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AcidoCEST-UTE MRI for the Assessment of Extracellular pH of Joint Tissues at 3 T

Ma, Ya-Jun PhD*,†; High, Rachel A. PhD*,†; Tang, Qingbo PhD*,†; Wan, Lidi MD*,†; Jerban, Saeed PhD*,†; Du, Jiang PhD*,†; Chang, Eric Y. MD*,†

doi: 10.1097/RLI.0000000000000576
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Objectives The goal of this study was to demonstrate feasibility of measuring extracellular pH in cartilage and meniscus using acidoCEST technique with a 3-dimensional ultrashort echo time readout (acidoCEST-UTE) magnetic resonance imaging (MRI).

Materials and Methods Magnetization transfer ratio asymmetry, radiofrequency (RF) power mismatch, and relative saturation transfer were evaluated in liquid phantoms for iopromide, iopamidol, and iohexol over a pH range of 6.2 to 7.8, at various agent concentrations, temperatures, and buffer concentrations. Tissue phantoms containing cartilage and meniscus were evaluated with the same considerations for iopamidol and iohexol. Phantoms were imaged with the acidoCEST-UTE MRI sequence at 3 T. Correlation coefficients and coefficients of variations were calculated. Paired Wilcoxon rank-sum tests were used to evaluate for statistically significant differences.

Results The RF power mismatch and relative saturation transfer analyses of liquid phantoms showed iopamidol and iohexol to be the most promising agents for this study. Both these agents appeared to be concentration independent and feasible for use with or without buffer and at physiologic temperature over a pH range of 6.2 to 7.8. Ultimately, RF power mismatch fitting of iohexol showed the strongest correlation coefficients between cartilage, meniscus, and fluid. In addition, ratiometric values for iohexol are similar among liquid as well as different tissue types.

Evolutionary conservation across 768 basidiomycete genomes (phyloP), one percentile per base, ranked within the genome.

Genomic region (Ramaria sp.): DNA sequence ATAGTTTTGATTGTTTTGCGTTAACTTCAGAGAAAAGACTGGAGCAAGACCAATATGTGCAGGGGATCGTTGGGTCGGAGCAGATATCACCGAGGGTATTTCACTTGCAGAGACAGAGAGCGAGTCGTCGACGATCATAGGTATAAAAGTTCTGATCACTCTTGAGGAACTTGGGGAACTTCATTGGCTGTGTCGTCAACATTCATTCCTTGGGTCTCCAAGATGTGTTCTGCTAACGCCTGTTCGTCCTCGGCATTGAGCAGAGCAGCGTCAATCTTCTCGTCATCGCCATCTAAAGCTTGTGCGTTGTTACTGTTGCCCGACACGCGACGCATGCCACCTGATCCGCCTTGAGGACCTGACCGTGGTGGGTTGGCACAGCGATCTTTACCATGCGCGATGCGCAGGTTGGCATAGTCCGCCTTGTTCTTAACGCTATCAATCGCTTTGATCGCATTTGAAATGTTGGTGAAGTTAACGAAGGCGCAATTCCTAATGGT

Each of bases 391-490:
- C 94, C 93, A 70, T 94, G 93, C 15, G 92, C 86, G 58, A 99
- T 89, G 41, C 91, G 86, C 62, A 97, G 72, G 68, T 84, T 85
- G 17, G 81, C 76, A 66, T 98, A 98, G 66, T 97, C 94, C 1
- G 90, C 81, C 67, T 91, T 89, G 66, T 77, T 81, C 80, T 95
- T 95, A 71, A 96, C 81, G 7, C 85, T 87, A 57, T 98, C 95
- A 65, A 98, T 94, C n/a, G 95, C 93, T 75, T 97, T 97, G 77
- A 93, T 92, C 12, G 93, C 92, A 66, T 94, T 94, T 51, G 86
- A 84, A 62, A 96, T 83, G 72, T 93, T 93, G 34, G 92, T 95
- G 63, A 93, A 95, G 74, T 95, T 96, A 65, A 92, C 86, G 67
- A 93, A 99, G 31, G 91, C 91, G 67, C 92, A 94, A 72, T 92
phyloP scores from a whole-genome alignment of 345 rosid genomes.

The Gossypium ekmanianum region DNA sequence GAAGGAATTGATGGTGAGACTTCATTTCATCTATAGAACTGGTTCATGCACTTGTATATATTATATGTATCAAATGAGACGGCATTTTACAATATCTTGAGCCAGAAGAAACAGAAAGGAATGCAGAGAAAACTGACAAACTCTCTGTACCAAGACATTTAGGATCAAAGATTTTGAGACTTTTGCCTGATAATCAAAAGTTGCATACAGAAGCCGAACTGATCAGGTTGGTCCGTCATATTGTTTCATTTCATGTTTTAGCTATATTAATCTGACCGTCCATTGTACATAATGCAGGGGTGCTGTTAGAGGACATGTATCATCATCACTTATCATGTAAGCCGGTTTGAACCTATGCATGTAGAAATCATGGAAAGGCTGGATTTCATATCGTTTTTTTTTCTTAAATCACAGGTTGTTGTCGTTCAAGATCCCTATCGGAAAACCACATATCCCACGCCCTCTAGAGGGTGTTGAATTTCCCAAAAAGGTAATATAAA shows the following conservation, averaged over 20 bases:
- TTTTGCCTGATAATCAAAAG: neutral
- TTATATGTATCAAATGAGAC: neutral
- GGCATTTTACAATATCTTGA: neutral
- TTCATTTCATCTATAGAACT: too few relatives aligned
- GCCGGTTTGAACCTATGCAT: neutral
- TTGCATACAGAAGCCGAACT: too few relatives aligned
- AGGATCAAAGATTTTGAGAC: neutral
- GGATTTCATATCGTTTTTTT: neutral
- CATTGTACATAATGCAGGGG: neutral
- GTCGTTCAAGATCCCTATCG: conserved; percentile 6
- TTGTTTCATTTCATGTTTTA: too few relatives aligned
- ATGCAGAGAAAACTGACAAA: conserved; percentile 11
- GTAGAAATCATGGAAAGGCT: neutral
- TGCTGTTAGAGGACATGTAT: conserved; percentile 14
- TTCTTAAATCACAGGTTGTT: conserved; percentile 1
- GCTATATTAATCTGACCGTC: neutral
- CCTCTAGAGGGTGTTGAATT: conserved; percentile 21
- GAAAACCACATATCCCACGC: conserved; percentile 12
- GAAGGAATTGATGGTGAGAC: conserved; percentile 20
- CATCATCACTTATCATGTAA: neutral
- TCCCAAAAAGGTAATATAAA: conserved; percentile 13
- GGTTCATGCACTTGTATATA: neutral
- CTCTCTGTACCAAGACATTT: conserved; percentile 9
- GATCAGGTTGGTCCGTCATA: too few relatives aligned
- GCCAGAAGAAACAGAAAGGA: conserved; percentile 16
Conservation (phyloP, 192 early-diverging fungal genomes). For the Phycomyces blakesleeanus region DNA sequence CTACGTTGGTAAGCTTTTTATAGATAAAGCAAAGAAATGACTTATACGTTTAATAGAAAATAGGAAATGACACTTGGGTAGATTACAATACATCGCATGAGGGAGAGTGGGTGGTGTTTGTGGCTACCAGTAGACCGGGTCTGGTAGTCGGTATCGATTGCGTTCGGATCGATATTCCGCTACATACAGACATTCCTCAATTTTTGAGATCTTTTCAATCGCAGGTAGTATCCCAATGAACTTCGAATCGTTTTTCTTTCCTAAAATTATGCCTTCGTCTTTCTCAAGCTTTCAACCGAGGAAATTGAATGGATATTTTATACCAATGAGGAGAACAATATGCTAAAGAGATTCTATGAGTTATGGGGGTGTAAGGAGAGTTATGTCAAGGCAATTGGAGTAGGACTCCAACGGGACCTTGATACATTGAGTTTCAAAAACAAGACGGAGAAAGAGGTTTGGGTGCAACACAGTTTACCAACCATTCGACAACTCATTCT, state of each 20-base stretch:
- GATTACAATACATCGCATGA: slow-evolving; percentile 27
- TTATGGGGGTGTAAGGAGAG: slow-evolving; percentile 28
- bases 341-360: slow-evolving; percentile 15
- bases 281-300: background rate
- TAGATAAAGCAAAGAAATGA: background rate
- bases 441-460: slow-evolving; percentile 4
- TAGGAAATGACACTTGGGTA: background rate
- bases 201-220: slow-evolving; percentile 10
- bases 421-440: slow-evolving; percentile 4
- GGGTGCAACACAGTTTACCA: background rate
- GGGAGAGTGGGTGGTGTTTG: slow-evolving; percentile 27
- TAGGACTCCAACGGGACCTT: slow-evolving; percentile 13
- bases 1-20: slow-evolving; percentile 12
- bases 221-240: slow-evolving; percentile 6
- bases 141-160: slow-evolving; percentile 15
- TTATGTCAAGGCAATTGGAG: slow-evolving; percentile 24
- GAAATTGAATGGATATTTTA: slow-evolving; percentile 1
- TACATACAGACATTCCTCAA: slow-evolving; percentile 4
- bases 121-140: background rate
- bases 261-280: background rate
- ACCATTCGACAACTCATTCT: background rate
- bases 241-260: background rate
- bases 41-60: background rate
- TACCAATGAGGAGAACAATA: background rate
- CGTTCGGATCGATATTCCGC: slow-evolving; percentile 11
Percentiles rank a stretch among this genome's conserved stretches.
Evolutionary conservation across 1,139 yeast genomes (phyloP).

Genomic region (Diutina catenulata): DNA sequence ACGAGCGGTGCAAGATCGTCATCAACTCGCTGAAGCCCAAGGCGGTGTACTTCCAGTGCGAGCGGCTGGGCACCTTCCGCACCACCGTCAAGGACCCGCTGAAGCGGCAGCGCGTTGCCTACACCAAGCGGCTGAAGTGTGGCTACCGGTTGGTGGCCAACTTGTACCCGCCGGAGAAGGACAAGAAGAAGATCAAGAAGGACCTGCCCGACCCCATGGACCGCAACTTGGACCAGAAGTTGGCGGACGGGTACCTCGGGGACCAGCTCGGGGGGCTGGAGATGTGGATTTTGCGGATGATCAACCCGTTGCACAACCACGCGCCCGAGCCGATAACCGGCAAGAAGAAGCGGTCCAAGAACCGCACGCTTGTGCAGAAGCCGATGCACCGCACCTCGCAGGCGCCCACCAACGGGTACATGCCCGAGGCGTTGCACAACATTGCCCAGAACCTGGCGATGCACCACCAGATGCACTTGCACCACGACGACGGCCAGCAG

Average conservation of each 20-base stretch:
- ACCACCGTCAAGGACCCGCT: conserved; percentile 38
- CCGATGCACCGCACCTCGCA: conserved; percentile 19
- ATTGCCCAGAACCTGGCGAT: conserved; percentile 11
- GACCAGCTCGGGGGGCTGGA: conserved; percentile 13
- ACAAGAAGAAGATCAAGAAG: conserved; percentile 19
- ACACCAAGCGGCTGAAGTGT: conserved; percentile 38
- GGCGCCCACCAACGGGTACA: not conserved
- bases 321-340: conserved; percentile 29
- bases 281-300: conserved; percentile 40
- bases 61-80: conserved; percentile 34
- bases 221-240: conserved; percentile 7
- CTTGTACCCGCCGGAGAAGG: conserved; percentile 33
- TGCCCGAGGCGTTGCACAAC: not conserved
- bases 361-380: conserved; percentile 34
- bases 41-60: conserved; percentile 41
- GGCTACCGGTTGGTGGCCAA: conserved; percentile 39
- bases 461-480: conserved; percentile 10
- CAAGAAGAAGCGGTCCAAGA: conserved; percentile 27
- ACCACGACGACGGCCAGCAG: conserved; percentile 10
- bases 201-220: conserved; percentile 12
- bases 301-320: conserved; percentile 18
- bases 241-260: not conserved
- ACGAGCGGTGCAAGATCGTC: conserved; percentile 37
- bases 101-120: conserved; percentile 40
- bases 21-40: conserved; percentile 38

Conclusions Measuring extracellular pH in cartilage and meniscus using acidoCEST-UTE MRI is feasible.

From the *Department of Radiology, University of California, San Diego Medical Center

Radiology Service, VA San Diego Healthcare System, San Diego, CA.

Received for publication January 31, 2019; and accepted for publication, after revision, April 3, 2019.

Drs Ya-Jun Ma and Rachel High contributed equally to this work.

Conflicts of interest and sources of funding: The authors gratefully acknowledge grant support from the VA Rehabilitation Research and Development Service.

(Merit Award I01RX002604), VA Clinical Science Research and Development Service (Merit Award I01CX001388), and National Institutes of Health (2R01AR062581, 1R01AR068987, and 1R21AR073496).

The authors declare no conflicts of interest.

Supplemental digital contents are available for this article. Direct URL citations appear in the printed text and are provided in the HTML and PDF versions of this article on the journal’s Web site (www.investigativeradiology.com).

Correspondence to: Eric Y. Chang, MD, Radiology Service, VA San Diego Healthcare System, 3350 La Jolla Village Drive, MC 114, San Diego, CA 92161. E-mail: ericchangmd@gmail.com.

Online date: April 20, 2019

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